After remaining shut for almost the entire academic session last year, degree colleges in Kashmir reopened on Monday amid partial attendance of students and strict COVID-19 SOPs put in place by the government.
The institutions operated for barely two weeks in the 2020 academic session before the COVID-19 pandemic enforced a country wide lockdown in March bringing life to a standstill.
The curtains officially came down on the session after the Higher Education Department announced the winter vacation for J&K colleges- from December 26 –January 4 in Summer Zone and December 28-February 14 in Kashmir and Winter Zone Jammu.
With the pandemic relatively calming down, the department on January 28, announced to open the institutions in the respective divisions without any further delay albeit with strict adherence to COVID-19 SOPs, especially social distancing and wearing of masks.
The colleges reopened in the valley this morning amid a staggered attendance at many institutions already announced by the authorities.
At Abdul Ahad Azad Memorial Degree College Bemina in Srinagar, the authorities had on Wednesday announced classes for different semesters on rotational basis. The college has scheduled 2nd semester classes on Monday and Tuesday, those of 4th semester on Wednesday and Thursday and 6th semester classes on Friday and Saturday. Integrated and postgraduate classes would be conducted round the week, it said.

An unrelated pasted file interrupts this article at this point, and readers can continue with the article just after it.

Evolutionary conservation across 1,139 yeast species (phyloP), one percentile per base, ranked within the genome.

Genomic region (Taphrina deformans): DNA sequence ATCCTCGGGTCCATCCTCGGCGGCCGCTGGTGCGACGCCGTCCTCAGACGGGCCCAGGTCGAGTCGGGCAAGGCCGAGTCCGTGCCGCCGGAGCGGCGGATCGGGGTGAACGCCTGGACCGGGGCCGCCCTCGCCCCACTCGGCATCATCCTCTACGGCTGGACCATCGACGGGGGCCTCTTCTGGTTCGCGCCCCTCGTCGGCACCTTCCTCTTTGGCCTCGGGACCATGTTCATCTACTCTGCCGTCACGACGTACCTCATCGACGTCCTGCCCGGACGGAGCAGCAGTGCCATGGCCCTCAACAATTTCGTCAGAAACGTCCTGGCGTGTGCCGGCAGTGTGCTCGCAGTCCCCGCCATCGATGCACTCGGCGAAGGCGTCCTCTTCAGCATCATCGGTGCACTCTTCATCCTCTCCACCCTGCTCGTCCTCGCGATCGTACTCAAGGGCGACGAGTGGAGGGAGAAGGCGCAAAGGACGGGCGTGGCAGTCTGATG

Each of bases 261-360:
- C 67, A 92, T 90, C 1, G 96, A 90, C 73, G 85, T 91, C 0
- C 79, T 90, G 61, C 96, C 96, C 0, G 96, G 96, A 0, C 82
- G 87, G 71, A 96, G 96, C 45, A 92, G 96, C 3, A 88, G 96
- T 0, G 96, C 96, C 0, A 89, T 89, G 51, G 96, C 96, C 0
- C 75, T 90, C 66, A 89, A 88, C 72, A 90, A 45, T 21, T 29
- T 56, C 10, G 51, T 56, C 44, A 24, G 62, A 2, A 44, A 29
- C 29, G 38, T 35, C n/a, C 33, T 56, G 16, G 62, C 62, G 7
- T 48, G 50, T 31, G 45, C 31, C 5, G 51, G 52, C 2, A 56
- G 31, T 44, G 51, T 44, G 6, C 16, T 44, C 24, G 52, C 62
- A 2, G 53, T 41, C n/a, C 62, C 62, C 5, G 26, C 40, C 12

Likewise, Amar Singh College and SP College in Srinagar too have announced a staggered attendance of students as a precautionary measure to contain COVID-19 spread.
A teacher at Hassan Khoihami Memorial College in north Kashmir’s Bandipora district said the college also witnessed sparse attendance of students even as COVID-19 SOPs were strictly put in place there.
Meanwhile, students were excited to join the offline mode of education after a hiatus of a year altogether.
Maleeha, enrolled at Women’s College MA Road hoped the return to offline classes would be productive as compared to online classes which lacked an active involvement of face-to-face interaction that was further compounded by slow Internet in the valley.
For Soliha Zubair, a journalism student at the college, the resumption of offline classes is ideal for her subject. “The subject demands to be on the ground,” she said.